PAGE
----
An R rated Easter Story

“In the days when the Judges ruled……” Ruth 1:1

My husband tells me nothing gets his High School Bible History students opening up their bible faster then when he begins to describe the lewd acts described in the Old Testament book of Judges. Rape, incest, child sacrifice. It’s a bloody and brutal book. This time in history that also holds one of the best Easter stories never told on Easter Sunday.

I can’t imagine a pastor in the world that will recall the story of the Levite and his concubine recorded in the book of Judges on Easter Sunday. We want the victory story, we want the sermon short so we can get to our family gatherings, and easter egg hunts. This is not time for ugly. I can’t imagine a pastor in the world that would tell the one, the one where a Levite is traveling with his concubine and needs a place to stay for the night. The one where a hospitable older man invites them in and he provides dinner and drinks. The one where they are having a lovely time and a sudden loud pounding is heard at the front door.

“While they were enjoying themselves (eating dinner and visiting..) some of the wicked men of the city surrounded the house. Pounding on the door, they shouted to the old many who owned the house, ‘Bring out the man who came to your house so we can have sex with him.’ Judges 19:22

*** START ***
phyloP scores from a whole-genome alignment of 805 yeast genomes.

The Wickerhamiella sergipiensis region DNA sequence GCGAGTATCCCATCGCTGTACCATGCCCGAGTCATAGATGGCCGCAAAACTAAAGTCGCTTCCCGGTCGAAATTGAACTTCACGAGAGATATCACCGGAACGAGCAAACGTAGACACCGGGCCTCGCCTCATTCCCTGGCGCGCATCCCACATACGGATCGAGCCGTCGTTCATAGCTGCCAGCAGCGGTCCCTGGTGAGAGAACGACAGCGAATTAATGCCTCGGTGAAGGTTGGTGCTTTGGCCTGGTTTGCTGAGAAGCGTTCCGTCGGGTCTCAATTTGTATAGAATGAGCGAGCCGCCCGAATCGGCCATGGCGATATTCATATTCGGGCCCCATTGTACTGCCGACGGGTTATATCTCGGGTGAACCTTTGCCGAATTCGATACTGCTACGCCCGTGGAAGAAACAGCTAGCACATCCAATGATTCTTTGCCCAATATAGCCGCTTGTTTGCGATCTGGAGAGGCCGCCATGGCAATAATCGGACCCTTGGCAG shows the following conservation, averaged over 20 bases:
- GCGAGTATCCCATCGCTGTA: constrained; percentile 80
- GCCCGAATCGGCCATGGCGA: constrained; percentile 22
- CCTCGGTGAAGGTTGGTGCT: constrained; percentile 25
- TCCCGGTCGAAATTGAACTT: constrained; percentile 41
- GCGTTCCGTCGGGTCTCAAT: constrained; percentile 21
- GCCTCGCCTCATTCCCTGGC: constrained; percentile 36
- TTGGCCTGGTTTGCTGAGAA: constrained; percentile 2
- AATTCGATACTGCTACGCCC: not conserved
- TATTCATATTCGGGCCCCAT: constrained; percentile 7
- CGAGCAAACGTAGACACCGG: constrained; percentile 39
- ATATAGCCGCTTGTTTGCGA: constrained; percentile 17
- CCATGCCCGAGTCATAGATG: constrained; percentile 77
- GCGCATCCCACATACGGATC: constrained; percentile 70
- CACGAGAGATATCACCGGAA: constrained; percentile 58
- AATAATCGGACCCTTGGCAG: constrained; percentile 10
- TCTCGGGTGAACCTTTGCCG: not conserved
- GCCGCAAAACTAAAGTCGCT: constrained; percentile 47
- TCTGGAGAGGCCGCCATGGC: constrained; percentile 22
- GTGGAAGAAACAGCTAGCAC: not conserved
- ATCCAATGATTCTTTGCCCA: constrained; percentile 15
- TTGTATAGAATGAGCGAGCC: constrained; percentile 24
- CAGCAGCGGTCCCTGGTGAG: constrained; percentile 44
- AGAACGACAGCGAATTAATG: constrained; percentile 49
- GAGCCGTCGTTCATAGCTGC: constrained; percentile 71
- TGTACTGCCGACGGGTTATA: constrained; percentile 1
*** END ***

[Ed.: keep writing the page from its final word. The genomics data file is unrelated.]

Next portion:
But it gets worse.

“The owner of the house went outside and said to them, ‘No, my friends, don’t be so vile. Since this man is my guest, don’t do this disgraceful thing. Look here is my virgin daughter, and his concubine. I will bring them out to you now, and you can use them and do to them whatever you wish. But to this man, don’t do such a disgraceful thing.” But the men would not listen to him. So the man took his concubine and sent her outside to them, and they raped her and abused her throughout the night, and at dawn they let her go. At daybreak the woman went back to the house where her master was staying, fell down at the door and lay there until daylight. Judges 19: 23-26

Everything about this makes me want to cry. The request of the evil men. The apparent ease at which the virgin daughter and concubine are offered as a replacement to satisfy the sexual hunger of these men. The detail that we see in the events of the night – so brutal it left the woman dead on the doorpost. It is frightening to think that women and children today are still caught in industries that sell their bodies for sex.